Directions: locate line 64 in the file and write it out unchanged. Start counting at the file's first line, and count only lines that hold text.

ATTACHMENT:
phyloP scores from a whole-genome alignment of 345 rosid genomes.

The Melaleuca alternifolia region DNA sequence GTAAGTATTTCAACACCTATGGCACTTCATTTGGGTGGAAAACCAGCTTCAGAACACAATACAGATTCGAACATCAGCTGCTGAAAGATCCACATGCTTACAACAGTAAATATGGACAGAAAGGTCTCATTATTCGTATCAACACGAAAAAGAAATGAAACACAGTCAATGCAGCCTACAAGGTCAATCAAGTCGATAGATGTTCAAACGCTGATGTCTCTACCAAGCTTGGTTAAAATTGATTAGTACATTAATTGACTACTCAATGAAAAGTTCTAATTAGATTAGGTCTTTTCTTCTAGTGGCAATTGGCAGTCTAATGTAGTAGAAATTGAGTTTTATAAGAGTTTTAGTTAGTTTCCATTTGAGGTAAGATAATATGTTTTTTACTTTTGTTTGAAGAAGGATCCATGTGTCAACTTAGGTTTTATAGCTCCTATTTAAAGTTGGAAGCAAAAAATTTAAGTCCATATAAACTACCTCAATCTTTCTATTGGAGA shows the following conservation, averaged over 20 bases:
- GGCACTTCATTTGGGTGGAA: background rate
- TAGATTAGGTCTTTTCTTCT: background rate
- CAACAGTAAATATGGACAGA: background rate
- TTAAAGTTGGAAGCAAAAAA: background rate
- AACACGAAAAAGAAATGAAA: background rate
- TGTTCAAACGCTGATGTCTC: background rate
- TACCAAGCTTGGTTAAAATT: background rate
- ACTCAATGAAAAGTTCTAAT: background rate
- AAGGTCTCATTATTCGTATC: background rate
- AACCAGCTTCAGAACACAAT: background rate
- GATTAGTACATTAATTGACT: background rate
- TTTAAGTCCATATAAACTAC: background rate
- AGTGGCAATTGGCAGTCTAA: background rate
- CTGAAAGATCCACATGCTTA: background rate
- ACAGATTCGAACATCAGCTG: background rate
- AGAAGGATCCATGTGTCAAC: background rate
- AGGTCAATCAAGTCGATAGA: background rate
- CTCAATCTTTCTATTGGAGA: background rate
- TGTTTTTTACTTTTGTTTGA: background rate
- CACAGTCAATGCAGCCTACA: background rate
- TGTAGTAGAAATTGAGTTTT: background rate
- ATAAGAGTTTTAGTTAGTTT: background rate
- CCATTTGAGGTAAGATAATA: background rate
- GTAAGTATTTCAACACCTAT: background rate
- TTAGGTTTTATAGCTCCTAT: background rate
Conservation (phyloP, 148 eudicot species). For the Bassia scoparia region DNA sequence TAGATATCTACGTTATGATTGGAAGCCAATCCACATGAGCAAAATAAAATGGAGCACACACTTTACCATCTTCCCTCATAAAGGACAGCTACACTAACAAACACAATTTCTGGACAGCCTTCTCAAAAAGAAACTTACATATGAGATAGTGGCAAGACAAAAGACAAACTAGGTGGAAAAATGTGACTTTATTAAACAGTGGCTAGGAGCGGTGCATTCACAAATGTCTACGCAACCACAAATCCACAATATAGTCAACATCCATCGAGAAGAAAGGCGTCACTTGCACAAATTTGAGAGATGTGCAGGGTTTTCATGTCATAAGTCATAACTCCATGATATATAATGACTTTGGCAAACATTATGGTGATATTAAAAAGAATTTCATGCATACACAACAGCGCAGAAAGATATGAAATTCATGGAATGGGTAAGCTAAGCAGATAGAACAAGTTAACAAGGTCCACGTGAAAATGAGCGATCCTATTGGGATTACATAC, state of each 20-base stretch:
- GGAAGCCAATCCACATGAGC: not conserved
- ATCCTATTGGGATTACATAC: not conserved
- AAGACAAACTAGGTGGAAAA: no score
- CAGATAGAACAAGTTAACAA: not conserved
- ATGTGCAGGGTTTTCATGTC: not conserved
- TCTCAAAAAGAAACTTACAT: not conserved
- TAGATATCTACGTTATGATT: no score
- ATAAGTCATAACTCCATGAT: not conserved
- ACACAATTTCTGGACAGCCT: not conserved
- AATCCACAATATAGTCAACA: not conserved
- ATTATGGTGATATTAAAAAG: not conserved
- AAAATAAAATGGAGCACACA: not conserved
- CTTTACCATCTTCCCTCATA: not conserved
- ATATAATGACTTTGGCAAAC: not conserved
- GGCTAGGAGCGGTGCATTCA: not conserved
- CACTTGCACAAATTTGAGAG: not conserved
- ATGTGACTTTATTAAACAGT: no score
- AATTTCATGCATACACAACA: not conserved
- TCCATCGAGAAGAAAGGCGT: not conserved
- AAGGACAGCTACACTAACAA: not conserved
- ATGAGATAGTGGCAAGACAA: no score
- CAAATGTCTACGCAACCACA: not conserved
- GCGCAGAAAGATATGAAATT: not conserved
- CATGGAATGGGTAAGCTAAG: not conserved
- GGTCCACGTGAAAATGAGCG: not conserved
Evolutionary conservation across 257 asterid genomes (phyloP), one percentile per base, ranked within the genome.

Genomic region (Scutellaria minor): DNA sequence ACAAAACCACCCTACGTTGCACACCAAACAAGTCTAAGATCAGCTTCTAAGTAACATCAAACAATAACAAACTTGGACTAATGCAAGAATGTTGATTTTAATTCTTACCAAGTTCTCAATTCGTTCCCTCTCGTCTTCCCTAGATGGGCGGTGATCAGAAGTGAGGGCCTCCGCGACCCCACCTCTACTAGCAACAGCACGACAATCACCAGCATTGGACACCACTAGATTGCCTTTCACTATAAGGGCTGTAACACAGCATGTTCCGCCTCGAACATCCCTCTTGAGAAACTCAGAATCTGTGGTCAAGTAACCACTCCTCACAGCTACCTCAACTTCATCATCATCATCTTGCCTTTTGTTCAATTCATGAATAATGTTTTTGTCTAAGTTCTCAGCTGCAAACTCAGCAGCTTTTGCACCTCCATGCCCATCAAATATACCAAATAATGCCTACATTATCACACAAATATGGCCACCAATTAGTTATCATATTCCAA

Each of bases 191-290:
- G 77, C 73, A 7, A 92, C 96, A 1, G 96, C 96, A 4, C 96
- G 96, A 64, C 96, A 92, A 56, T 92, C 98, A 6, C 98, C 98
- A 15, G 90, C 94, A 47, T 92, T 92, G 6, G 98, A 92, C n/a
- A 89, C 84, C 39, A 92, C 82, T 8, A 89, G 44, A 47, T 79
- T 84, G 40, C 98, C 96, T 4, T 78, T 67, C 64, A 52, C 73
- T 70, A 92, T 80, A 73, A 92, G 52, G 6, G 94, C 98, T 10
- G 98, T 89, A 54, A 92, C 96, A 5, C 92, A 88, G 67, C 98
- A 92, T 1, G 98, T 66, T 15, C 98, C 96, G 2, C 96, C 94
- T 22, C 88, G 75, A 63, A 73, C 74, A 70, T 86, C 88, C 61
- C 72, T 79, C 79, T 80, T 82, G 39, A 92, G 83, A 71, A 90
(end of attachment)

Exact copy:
- A 92, T 1, G 98, T 66, T 15, C 98, C 96, G 2, C 96, C 94